The Colorado Independent,2020
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Washington and Oregon both have measures similar to Colorado’s Amendment 64 on the ballot this year. It is unknown how the federal government will respond if any or all of them pass. The feds could respect the decision of voters, they could try to block implementation of some parts of the law, or they could shut down dispensaries and arrest people involved in the wholesale and retail ends of the business.
When Colorado U.S. Rep. Jared Polis, D-Boulder, quizzed Drug Enforcement Administration head Michele Leonhart last week, it seems like he may have been trying to make a simple point--that marijuana is not as bad for a person as heroin or methamphetamine.
Declaring that marijuana has no known medical value, The DEA's new regional chief Barbra Roach has also let it be known that she would find a place to live that does not allow medical marijuana businesses. It is not surprising that in Colorado, where voters have approved medical marijuana, some find her comments to be more than a little offensive.
In a case that has implications for Colorado and other medical marijuana states, Montana legislator Diane Sands has come under investigation by the federal Drug Enforcement Administration, but she doesn't know why. She suspects the investigation is related to her advocacy of liberalized marijuana laws.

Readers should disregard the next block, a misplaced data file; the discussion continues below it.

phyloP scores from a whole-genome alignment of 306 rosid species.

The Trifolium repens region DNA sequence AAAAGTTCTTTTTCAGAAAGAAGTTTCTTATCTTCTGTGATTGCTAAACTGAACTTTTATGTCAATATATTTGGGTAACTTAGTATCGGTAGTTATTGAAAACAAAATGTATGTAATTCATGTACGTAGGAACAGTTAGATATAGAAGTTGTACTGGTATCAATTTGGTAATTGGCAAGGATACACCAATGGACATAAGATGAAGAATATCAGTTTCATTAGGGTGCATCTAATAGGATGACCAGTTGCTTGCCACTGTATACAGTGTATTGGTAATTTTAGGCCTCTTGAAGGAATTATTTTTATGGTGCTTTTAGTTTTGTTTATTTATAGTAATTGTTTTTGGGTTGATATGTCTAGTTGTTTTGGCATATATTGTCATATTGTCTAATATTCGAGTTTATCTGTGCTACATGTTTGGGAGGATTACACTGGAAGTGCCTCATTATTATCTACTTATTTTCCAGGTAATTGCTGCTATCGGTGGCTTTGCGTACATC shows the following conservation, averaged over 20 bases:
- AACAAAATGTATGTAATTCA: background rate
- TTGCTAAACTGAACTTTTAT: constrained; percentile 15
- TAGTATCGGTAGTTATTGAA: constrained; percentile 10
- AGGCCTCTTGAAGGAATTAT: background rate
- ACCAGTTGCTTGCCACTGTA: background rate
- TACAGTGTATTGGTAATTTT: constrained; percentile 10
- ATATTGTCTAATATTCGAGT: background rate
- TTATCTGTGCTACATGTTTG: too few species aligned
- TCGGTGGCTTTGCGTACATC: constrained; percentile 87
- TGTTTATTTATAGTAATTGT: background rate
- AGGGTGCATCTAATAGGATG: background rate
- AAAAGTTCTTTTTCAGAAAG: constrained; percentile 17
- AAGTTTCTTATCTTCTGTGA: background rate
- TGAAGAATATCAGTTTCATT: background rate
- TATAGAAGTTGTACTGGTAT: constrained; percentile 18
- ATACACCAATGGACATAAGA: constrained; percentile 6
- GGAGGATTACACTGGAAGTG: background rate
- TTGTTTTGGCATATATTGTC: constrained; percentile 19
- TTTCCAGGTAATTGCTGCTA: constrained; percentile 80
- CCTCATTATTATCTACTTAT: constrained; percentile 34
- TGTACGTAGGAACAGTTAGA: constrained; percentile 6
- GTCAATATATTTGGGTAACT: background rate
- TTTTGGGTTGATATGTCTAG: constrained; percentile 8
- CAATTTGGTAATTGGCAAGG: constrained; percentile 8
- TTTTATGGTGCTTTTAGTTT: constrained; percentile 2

A few days after the Drug Enforcement Administration ruled that marijuana has no medicinal use, and a month or so after a prestigious international commission concluded the drug war was a colossal failure, The Denver Post documented the ongoing drug war with a story about Mexican tour bus operators busted for bringing tens of millions of dollars of pot to Denver. That same day, July 11, Time Magazine led its weekly print issue with this quote, "The carnage will end only when drugs are legalized."
Colorado's medical marijuana chronicles went federal this weekend when the state's top drug cop, DEA special agent Jeff Sweetin, seemed to directly defy the Attorney General and the Obama administration by raiding a Highlands Ranch home a day after owner Chris Bartkowicz spoke to KUSA-TV 9News about his major basement marijuana grow operation. Bartkowicz showed 9News his medical-marijuana license and the documentation for the people to whom he serves as a caregiver. He said he was "living the dream." Sweetin and his agents were apparently embarrassed.